The eighth round of the Brexit negotiations, which took place between 8 and 10 May 2020 in the British capital, ended without achieving a positive result, amid an atmosphere of tension between the European and British sides against the backdrop of Britain's intention to pass a bill that would enable it to abandon the Brexit Agreement that was approved in 2019 and based on which the transitional period and initial arrangements for future relations were determined, especially avoiding the difficult borders within the Irish island, which represent the most important issue raised between the two sides.
In a surprising early move, the German Social Democratic Party has announced that the current Minister of Finance and Vice-Chancellor to Angela Merkel, 62-year-old Olaf Scholz, will run as the party’s candidate to succeed Merkel as chancellor in the elections scheduled for late 2021. The elections will mark the end of the Merkel era, as she has decided not to run for another term.
On 18 January 2021, Macron received at the Élysée Palace the leaders of the French Council of the Muslim Faith (CFCM), and received from them the final text of the "Charter of the Principles of Islam in France", which clearly condemns "political Islam" and the "foreign links of some Islamic organisations". However, the document was not signed by all eight federations of the CFCM, as three federations failed to sign.
This paper sheds light on the content of the Charter of the Principles of Islam in France, and attempts to dissect the composition of the CFCM and analyse the effects of applying the contents of the Charter on the work of political Islam groups and groups associated with the Turkish influence inside France.
Despite the lack of official figures on the number of Muslims in France for reasons related to legal barriers, France is the largest European country in terms of the number of Muslims. According to some estimates, five million Muslims live in France, ranging between citizens and residents, which makes this mass a source of general controversy that is renewed with every terrorist attack launched by Muslims. This has been the case since October 2020 in the wake of the attacks that struck the city of Nice and the assassination of the teacher Samuel Patty. However, the controversy this time coincided with an official campaign that some called "an open war against political Islam", while others dismissed it as a "circumstantial campaign" similar to the campaigns carried out by the French authorities in the past.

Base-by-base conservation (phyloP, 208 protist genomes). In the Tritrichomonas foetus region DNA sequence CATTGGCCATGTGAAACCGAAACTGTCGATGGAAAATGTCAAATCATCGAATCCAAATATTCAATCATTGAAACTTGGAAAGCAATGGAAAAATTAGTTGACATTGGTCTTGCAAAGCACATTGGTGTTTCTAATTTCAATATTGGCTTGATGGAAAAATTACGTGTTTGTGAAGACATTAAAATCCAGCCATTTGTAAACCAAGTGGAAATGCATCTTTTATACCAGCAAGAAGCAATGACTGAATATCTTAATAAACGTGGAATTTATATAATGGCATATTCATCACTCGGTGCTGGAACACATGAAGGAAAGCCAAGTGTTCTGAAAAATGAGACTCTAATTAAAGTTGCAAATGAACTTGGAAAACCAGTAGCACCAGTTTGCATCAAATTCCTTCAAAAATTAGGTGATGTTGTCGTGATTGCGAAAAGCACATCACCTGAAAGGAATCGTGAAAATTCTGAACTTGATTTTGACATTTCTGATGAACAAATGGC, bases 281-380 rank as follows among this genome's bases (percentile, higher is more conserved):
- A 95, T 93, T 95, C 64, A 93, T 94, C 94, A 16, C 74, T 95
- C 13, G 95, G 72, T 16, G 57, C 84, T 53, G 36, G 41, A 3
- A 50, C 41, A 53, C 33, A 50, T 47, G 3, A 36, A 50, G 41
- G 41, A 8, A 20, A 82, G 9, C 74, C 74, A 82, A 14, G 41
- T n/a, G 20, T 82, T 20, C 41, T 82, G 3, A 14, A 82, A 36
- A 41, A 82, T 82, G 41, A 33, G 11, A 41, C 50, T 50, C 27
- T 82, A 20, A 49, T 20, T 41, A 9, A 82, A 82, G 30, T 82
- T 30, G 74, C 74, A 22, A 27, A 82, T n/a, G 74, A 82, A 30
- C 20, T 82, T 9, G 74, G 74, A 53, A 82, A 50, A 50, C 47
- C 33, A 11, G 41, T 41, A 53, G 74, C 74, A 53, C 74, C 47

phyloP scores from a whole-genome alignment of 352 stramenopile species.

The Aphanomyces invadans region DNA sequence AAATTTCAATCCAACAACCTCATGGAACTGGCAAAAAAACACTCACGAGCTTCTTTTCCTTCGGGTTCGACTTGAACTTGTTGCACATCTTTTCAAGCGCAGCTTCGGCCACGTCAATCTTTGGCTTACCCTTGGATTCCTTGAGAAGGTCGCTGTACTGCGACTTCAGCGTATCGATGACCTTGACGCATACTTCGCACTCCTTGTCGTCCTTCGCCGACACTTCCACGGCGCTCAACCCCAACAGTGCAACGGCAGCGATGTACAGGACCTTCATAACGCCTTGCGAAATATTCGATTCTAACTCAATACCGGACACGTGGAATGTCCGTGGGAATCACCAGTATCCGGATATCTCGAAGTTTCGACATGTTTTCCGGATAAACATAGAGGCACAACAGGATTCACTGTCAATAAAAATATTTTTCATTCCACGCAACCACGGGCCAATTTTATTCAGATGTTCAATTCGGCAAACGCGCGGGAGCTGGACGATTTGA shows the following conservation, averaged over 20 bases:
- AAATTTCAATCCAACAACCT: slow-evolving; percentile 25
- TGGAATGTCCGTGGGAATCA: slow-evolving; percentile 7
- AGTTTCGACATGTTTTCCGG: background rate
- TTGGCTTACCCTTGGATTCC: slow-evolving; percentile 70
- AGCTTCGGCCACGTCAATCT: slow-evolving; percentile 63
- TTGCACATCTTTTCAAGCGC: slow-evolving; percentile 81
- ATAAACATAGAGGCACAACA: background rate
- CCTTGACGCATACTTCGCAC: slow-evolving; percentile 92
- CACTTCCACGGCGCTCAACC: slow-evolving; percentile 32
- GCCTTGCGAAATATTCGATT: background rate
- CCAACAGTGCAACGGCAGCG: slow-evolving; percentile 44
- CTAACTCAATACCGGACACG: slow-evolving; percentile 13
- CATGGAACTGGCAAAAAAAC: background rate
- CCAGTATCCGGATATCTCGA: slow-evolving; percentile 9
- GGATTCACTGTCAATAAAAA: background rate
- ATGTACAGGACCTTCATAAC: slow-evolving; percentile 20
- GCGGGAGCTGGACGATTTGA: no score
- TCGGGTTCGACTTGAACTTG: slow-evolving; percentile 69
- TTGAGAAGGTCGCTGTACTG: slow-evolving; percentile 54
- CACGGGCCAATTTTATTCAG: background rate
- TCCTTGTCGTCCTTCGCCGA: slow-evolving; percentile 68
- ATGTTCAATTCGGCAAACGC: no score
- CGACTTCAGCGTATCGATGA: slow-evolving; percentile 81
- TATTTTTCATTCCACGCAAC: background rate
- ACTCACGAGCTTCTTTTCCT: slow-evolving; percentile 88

The internal turmoil in Belarus has exacerbated since the announcement that the 65-year-old incumbent president Alexander Lukashenko has won a sixth term in the presidential elections on 11 August 2020. The announcement was followed by angry protests that roamed the streets of the capital Minsk, and whose repercussions spread to several other cities, rejecting the results of the elections, which were described as rigged. The protesters called on President Lukashenko to leave office and end his authoritarian rule of Belarus.
Europe has become the global epicentre of the novel coronavirus (COVID-19) epidemic since the end of April 2020. Despite the accelerating increase in infections and deaths in February and March in Italy, which was the first and most affected European country by the virus, and even the country with the then highest number of infections globally, the response of the European Union (EU) was extremely slow. At first, EU institutions seemed unaware of the size of the danger threatening its member states. The initial response of the EU was described as awkward, which brought it under severe criticism by the most affected countries such as Italy and Spain. French President Emmanuel Macron warned of the collapse of the EU as a political project if it does not take serious steps to support the economies of the afflicted countries.
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